8. Circular Instruction From the Department of State to Certain Diplomatic Missions0

CA-7021. Paris pass Embassy. Polto 2193.1

Our understanding present situation in negotiations is that despite agreement on certain (mostly minor) issues and clarification of others, work of CIG since October meeting has not made substantial progress towards fundamental agreement on nature and scope of proposed Free Trade area. Principal reasons are British and French positions:
British Govt anxious obtain agreement on FTA but has not moved substantially from initial conception of FTA limited in essence to trade and closely related questions, and not involving any commitments (e.g. on Agriculture) which would substantially affect economic relations with Commonwealth.
Despite conciliatory statements majority of French have not really made up minds that any FTA at all is desirable. Basic reasons are 1) economic interests feel they have in Common Market bitten off as much competition as they can chew; 2) same interests feel that FTA falling much short of Common Market-type economic union does not present sufficient additional advantages to make up for economic disadvantages; and 3) FTA has no positive and overriding political objective and hence lacks essential feature which permitted French National Assembly accept Common Market Treaty despite economic reservations.
Other OEEC countries, both within and outside Common Market, appear fundamentally in favor some form of FTA; while they favor in varying degrees British or French conceptions they would probably be prepared make substantial compromises in order reach agreement.
In this situation seems clear there is little chance of early agreement on Treaty for FTA. Some danger that as recognition this situation [Page 15] grows, both sides may become impatient and negotiations could be broken off. British might be tempted to seek alternative (probably illusory) arrangements with Commonwealth, and possibly with Scandinavian countries, and Six to attempt reach bilateral deal with British on more restrictive basis than would be likely in multilateral FTA. We do not see these as necessarily immediate dangers but as contingencies to be avoided.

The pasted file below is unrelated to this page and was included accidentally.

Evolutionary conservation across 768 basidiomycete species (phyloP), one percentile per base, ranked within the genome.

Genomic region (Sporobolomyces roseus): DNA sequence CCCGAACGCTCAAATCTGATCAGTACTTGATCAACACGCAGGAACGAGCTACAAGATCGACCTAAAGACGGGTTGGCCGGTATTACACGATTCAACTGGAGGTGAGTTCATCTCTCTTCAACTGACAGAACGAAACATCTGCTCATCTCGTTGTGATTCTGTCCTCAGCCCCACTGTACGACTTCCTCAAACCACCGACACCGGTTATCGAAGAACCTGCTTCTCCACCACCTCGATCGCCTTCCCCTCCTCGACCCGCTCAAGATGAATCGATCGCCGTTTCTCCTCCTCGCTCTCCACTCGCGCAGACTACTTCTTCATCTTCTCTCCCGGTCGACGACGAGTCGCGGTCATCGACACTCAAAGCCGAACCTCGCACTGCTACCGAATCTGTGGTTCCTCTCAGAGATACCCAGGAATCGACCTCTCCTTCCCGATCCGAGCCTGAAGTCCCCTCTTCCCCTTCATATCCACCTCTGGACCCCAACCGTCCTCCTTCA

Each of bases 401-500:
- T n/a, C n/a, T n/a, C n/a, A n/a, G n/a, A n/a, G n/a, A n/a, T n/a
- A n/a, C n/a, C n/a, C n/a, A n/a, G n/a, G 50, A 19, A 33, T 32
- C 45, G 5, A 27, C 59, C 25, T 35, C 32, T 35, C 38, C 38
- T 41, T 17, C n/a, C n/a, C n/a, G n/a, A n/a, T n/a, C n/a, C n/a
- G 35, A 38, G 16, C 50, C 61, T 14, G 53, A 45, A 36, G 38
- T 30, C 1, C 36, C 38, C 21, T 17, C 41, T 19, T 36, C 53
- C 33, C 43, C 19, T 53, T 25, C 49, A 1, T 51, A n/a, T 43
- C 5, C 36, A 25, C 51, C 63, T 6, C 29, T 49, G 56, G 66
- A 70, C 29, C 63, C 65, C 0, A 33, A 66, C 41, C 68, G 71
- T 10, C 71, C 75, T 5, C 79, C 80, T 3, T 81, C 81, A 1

US objectives in connection FTA remain as stated in position paper for October Meeting summarized Topol 1019 Oct 10:2 a) to avoid delay in implementing Common Market Treaty; b) to promote creation multilateral framework for association of EEC with UK and other OEEC members which would be consistent with continuing objective expansion world-wide multilateral trade; c) to protect important US commercial policy interests in connection with development of FTA Treaty. We also concerned that breakdown of negotiations and scramble for more restrictive solutions could be harmful at time when entire US commercial policy under review by Congress in connection renewal TA program.
In present circumstances, our immediate objectives are a) to prevent negotiations from breaking down and to insure that discussions continue even if for present no substantial progress can be made on major issues; b) to do what we can to help create conditions for working out basic area agreement between British and Six on nature and scope of FTA which could make fruitful negotiations possible; this must be done, however, in manner which does not compromise essentially European nature of negotiations. Consistent with above objectives, we may of course wish as appropriate make clear informally to parties concerned our views on particular questions.